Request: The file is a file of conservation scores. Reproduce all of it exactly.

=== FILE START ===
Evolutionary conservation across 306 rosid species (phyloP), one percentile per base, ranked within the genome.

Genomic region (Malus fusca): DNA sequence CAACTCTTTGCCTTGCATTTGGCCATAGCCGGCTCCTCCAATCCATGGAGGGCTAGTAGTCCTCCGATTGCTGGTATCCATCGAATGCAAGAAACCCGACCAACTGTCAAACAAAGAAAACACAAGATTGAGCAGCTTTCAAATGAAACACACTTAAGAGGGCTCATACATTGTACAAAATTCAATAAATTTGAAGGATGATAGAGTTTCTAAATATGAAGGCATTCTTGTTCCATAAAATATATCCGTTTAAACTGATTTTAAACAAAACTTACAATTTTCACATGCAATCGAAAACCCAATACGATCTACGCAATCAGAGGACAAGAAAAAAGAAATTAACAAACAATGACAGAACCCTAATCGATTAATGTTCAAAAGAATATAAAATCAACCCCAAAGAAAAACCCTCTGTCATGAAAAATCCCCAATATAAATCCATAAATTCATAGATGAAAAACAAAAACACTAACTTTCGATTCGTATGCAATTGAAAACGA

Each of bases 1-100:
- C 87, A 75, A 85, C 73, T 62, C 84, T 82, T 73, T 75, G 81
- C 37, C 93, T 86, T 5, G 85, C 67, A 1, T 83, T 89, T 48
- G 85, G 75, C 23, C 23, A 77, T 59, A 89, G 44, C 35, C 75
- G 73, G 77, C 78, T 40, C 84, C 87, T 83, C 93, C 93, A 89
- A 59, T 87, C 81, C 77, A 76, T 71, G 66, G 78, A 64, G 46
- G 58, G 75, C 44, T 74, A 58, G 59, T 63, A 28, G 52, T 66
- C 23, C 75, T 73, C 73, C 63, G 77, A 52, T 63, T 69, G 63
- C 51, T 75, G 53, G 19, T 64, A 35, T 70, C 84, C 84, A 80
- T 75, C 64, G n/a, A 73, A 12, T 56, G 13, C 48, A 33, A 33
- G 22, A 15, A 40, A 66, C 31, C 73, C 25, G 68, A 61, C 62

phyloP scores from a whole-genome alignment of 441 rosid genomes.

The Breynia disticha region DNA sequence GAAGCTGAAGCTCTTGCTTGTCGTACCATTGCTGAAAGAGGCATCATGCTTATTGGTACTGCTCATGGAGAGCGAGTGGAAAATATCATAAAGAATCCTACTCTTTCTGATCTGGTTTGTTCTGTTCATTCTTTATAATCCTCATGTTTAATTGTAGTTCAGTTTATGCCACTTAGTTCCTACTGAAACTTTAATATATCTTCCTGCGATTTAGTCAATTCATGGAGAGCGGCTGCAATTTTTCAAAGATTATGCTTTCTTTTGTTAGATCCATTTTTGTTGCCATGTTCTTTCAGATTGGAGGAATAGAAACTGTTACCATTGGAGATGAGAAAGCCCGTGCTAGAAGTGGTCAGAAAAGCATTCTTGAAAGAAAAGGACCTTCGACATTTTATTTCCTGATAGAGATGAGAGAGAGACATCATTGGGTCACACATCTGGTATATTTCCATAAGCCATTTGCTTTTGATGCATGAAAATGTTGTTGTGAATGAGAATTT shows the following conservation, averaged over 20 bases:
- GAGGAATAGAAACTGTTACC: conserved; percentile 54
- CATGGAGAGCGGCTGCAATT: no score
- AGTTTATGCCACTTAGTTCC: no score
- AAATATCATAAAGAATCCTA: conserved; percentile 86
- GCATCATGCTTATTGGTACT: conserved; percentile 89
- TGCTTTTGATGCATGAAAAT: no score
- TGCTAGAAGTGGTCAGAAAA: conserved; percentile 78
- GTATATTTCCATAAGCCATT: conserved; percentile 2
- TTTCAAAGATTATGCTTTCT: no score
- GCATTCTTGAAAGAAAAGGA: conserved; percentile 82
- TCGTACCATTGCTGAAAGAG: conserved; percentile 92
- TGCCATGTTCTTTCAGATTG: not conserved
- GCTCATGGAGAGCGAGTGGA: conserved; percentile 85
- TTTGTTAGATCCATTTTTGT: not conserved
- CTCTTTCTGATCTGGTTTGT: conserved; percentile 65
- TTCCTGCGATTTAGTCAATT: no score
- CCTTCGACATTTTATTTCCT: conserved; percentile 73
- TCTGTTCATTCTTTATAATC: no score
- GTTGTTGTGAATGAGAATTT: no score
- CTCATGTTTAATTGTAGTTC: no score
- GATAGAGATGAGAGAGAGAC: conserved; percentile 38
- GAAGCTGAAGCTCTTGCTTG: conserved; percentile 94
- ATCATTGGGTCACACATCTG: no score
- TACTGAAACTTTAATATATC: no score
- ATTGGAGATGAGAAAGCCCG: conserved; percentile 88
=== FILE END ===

Evolutionary conservation across 306 rosid species (phyloP), one percentile per base, ranked within the genome.

Genomic region (Malus fusca): DNA sequence CAACTCTTTGCCTTGCATTTGGCCATAGCCGGCTCCTCCAATCCATGGAGGGCTAGTAGTCCTCCGATTGCTGGTATCCATCGAATGCAAGAAACCCGACCAACTGTCAAACAAAGAAAACACAAGATTGAGCAGCTTTCAAATGAAACACACTTAAGAGGGCTCATACATTGTACAAAATTCAATAAATTTGAAGGATGATAGAGTTTCTAAATATGAAGGCATTCTTGTTCCATAAAATATATCCGTTTAAACTGATTTTAAACAAAACTTACAATTTTCACATGCAATCGAAAACCCAATACGATCTACGCAATCAGAGGACAAGAAAAAAGAAATTAACAAACAATGACAGAACCCTAATCGATTAATGTTCAAAAGAATATAAAATCAACCCCAAAGAAAAACCCTCTGTCATGAAAAATCCCCAATATAAATCCATAAATTCATAGATGAAAAACAAAAACACTAACTTTCGATTCGTATGCAATTGAAAACGA

Each of bases 1-100:
- C 87, A 75, A 85, C 73, T 62, C 84, T 82, T 73, T 75, G 81
- C 37, C 93, T 86, T 5, G 85, C 67, A 1, T 83, T 89, T 48
- G 85, G 75, C 23, C 23, A 77, T 59, A 89, G 44, C 35, C 75
- G 73, G 77, C 78, T 40, C 84, C 87, T 83, C 93, C 93, A 89
- A 59, T 87, C 81, C 77, A 76, T 71, G 66, G 78, A 64, G 46
- G 58, G 75, C 44, T 74, A 58, G 59, T 63, A 28, G 52, T 66
- C 23, C 75, T 73, C 73, C 63, G 77, A 52, T 63, T 69, G 63
- C 51, T 75, G 53, G 19, T 64, A 35, T 70, C 84, C 84, A 80
- T 75, C 64, G n/a, A 73, A 12, T 56, G 13, C 48, A 33, A 33
- G 22, A 15, A 40, A 66, C 31, C 73, C 25, G 68, A 61, C 62

phyloP scores from a whole-genome alignment of 441 rosid genomes.

The Breynia disticha region DNA sequence GAAGCTGAAGCTCTTGCTTGTCGTACCATTGCTGAAAGAGGCATCATGCTTATTGGTACTGCTCATGGAGAGCGAGTGGAAAATATCATAAAGAATCCTACTCTTTCTGATCTGGTTTGTTCTGTTCATTCTTTATAATCCTCATGTTTAATTGTAGTTCAGTTTATGCCACTTAGTTCCTACTGAAACTTTAATATATCTTCCTGCGATTTAGTCAATTCATGGAGAGCGGCTGCAATTTTTCAAAGATTATGCTTTCTTTTGTTAGATCCATTTTTGTTGCCATGTTCTTTCAGATTGGAGGAATAGAAACTGTTACCATTGGAGATGAGAAAGCCCGTGCTAGAAGTGGTCAGAAAAGCATTCTTGAAAGAAAAGGACCTTCGACATTTTATTTCCTGATAGAGATGAGAGAGAGACATCATTGGGTCACACATCTGGTATATTTCCATAAGCCATTTGCTTTTGATGCATGAAAATGTTGTTGTGAATGAGAATTT shows the following conservation, averaged over 20 bases:
- GAGGAATAGAAACTGTTACC: conserved; percentile 54
- CATGGAGAGCGGCTGCAATT: no score
- AGTTTATGCCACTTAGTTCC: no score
- AAATATCATAAAGAATCCTA: conserved; percentile 86
- GCATCATGCTTATTGGTACT: conserved; percentile 89
- TGCTTTTGATGCATGAAAAT: no score
- TGCTAGAAGTGGTCAGAAAA: conserved; percentile 78
- GTATATTTCCATAAGCCATT: conserved; percentile 2
- TTTCAAAGATTATGCTTTCT: no score
- GCATTCTTGAAAGAAAAGGA: conserved; percentile 82
- TCGTACCATTGCTGAAAGAG: conserved; percentile 92
- TGCCATGTTCTTTCAGATTG: not conserved
- GCTCATGGAGAGCGAGTGGA: conserved; percentile 85
- TTTGTTAGATCCATTTTTGT: not conserved
- CTCTTTCTGATCTGGTTTGT: conserved; percentile 65
- TTCCTGCGATTTAGTCAATT: no score
- CCTTCGACATTTTATTTCCT: conserved; percentile 73
- TCTGTTCATTCTTTATAATC: no score
- GTTGTTGTGAATGAGAATTT: no score
- CTCATGTTTAATTGTAGTTC: no score
- GATAGAGATGAGAGAGAGAC: conserved; percentile 38
- GAAGCTGAAGCTCTTGCTTG: conserved; percentile 94
- ATCATTGGGTCACACATCTG: no score
- TACTGAAACTTTAATATATC: no score
- ATTGGAGATGAGAAAGCCCG: conserved; percentile 88